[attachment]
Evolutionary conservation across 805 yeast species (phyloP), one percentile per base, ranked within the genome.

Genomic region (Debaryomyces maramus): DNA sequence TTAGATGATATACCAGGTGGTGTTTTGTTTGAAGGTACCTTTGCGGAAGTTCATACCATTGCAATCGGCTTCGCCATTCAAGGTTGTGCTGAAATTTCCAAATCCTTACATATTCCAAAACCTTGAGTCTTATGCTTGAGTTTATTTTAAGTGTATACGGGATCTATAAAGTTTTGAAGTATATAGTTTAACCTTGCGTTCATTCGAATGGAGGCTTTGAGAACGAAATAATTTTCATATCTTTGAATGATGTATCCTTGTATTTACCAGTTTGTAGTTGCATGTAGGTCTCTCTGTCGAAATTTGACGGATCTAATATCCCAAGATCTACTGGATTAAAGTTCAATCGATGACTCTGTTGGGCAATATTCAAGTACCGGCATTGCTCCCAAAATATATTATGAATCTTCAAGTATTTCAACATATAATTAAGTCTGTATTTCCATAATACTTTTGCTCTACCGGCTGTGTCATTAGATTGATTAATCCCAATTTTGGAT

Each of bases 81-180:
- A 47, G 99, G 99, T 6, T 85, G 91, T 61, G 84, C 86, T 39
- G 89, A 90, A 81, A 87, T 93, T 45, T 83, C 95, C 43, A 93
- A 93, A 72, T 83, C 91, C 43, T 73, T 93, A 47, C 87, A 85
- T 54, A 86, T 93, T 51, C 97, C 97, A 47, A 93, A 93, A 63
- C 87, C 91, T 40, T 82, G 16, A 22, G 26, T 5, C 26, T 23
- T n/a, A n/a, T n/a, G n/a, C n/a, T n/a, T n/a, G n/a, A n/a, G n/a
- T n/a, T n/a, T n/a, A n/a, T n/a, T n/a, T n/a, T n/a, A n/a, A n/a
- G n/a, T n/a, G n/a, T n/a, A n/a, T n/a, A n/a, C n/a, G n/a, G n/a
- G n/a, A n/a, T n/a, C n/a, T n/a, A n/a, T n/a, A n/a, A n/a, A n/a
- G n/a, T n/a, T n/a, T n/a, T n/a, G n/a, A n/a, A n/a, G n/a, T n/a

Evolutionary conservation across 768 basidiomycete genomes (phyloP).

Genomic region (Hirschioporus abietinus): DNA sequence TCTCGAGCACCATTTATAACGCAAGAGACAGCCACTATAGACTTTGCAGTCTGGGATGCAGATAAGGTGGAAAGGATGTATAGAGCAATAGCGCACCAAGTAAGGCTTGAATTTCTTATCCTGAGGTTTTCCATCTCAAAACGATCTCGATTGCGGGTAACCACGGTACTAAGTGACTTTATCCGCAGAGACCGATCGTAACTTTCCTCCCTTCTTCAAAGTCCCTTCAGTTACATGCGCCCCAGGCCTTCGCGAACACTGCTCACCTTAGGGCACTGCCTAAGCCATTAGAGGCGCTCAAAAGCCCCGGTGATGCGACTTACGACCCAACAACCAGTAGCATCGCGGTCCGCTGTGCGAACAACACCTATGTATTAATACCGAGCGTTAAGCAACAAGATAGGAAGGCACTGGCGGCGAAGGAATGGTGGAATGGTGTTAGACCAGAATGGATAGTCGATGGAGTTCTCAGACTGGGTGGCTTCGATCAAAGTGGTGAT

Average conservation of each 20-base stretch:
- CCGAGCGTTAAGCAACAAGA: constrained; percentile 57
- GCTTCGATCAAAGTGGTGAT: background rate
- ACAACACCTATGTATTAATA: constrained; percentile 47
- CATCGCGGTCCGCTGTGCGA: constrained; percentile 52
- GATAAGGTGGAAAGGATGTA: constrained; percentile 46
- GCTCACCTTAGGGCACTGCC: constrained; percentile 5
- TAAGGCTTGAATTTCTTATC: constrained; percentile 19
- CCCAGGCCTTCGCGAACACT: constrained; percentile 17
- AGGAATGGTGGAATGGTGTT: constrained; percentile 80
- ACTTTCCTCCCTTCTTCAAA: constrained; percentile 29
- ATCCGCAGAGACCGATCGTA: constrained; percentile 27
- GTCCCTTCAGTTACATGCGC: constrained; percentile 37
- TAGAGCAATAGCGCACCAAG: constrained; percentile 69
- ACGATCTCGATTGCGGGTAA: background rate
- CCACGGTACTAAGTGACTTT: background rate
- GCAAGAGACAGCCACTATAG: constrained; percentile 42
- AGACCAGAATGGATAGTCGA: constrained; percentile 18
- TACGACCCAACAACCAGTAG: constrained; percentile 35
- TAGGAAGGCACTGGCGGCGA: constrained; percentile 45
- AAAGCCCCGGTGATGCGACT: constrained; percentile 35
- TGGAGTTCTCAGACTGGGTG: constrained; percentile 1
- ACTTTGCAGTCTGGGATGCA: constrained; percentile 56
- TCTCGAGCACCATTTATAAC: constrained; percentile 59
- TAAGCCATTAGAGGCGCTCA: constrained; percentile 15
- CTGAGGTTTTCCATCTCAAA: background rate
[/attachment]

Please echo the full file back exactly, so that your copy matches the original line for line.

Evolutionary conservation across 805 yeast species (phyloP), one percentile per base, ranked within the genome.

Genomic region (Debaryomyces maramus): DNA sequence TTAGATGATATACCAGGTGGTGTTTTGTTTGAAGGTACCTTTGCGGAAGTTCATACCATTGCAATCGGCTTCGCCATTCAAGGTTGTGCTGAAATTTCCAAATCCTTACATATTCCAAAACCTTGAGTCTTATGCTTGAGTTTATTTTAAGTGTATACGGGATCTATAAAGTTTTGAAGTATATAGTTTAACCTTGCGTTCATTCGAATGGAGGCTTTGAGAACGAAATAATTTTCATATCTTTGAATGATGTATCCTTGTATTTACCAGTTTGTAGTTGCATGTAGGTCTCTCTGTCGAAATTTGACGGATCTAATATCCCAAGATCTACTGGATTAAAGTTCAATCGATGACTCTGTTGGGCAATATTCAAGTACCGGCATTGCTCCCAAAATATATTATGAATCTTCAAGTATTTCAACATATAATTAAGTCTGTATTTCCATAATACTTTTGCTCTACCGGCTGTGTCATTAGATTGATTAATCCCAATTTTGGAT

Each of bases 81-180:
- A 47, G 99, G 99, T 6, T 85, G 91, T 61, G 84, C 86, T 39
- G 89, A 90, A 81, A 87, T 93, T 45, T 83, C 95, C 43, A 93
- A 93, A 72, T 83, C 91, C 43, T 73, T 93, A 47, C 87, A 85
- T 54, A 86, T 93, T 51, C 97, C 97, A 47, A 93, A 93, A 63
- C 87, C 91, T 40, T 82, G 16, A 22, G 26, T 5, C 26, T 23
- T n/a, A n/a, T n/a, G n/a, C n/a, T n/a, T n/a, G n/a, A n/a, G n/a
- T n/a, T n/a, T n/a, A n/a, T n/a, T n/a, T n/a, T n/a, A n/a, A n/a
- G n/a, T n/a, G n/a, T n/a, A n/a, T n/a, A n/a, C n/a, G n/a, G n/a
- G n/a, A n/a, T n/a, C n/a, T n/a, A n/a, T n/a, A n/a, A n/a, A n/a
- G n/a, T n/a, T n/a, T n/a, T n/a, G n/a, A n/a, A n/a, G n/a, T n/a

Evolutionary conservation across 768 basidiomycete genomes (phyloP).

Genomic region (Hirschioporus abietinus): DNA sequence TCTCGAGCACCATTTATAACGCAAGAGACAGCCACTATAGACTTTGCAGTCTGGGATGCAGATAAGGTGGAAAGGATGTATAGAGCAATAGCGCACCAAGTAAGGCTTGAATTTCTTATCCTGAGGTTTTCCATCTCAAAACGATCTCGATTGCGGGTAACCACGGTACTAAGTGACTTTATCCGCAGAGACCGATCGTAACTTTCCTCCCTTCTTCAAAGTCCCTTCAGTTACATGCGCCCCAGGCCTTCGCGAACACTGCTCACCTTAGGGCACTGCCTAAGCCATTAGAGGCGCTCAAAAGCCCCGGTGATGCGACTTACGACCCAACAACCAGTAGCATCGCGGTCCGCTGTGCGAACAACACCTATGTATTAATACCGAGCGTTAAGCAACAAGATAGGAAGGCACTGGCGGCGAAGGAATGGTGGAATGGTGTTAGACCAGAATGGATAGTCGATGGAGTTCTCAGACTGGGTGGCTTCGATCAAAGTGGTGAT

Average conservation of each 20-base stretch:
- CCGAGCGTTAAGCAACAAGA: constrained; percentile 57
- GCTTCGATCAAAGTGGTGAT: background rate
- ACAACACCTATGTATTAATA: constrained; percentile 47
- CATCGCGGTCCGCTGTGCGA: constrained; percentile 52
- GATAAGGTGGAAAGGATGTA: constrained; percentile 46
- GCTCACCTTAGGGCACTGCC: constrained; percentile 5
- TAAGGCTTGAATTTCTTATC: constrained; percentile 19
- CCCAGGCCTTCGCGAACACT: constrained; percentile 17
- AGGAATGGTGGAATGGTGTT: constrained; percentile 80
- ACTTTCCTCCCTTCTTCAAA: constrained; percentile 29
- ATCCGCAGAGACCGATCGTA: constrained; percentile 27
- GTCCCTTCAGTTACATGCGC: constrained; percentile 37
- TAGAGCAATAGCGCACCAAG: constrained; percentile 69
- ACGATCTCGATTGCGGGTAA: background rate
- CCACGGTACTAAGTGACTTT: background rate
- GCAAGAGACAGCCACTATAG: constrained; percentile 42
- AGACCAGAATGGATAGTCGA: constrained; percentile 18
- TACGACCCAACAACCAGTAG: constrained; percentile 35
- TAGGAAGGCACTGGCGGCGA: constrained; percentile 45
- AAAGCCCCGGTGATGCGACT: constrained; percentile 35
- TGGAGTTCTCAGACTGGGTG: constrained; percentile 1
- ACTTTGCAGTCTGGGATGCA: constrained; percentile 56
- TCTCGAGCACCATTTATAAC: constrained; percentile 59
- TAAGCCATTAGAGGCGCTCA: constrained; percentile 15
- CTGAGGTTTTCCATCTCAAA: background rate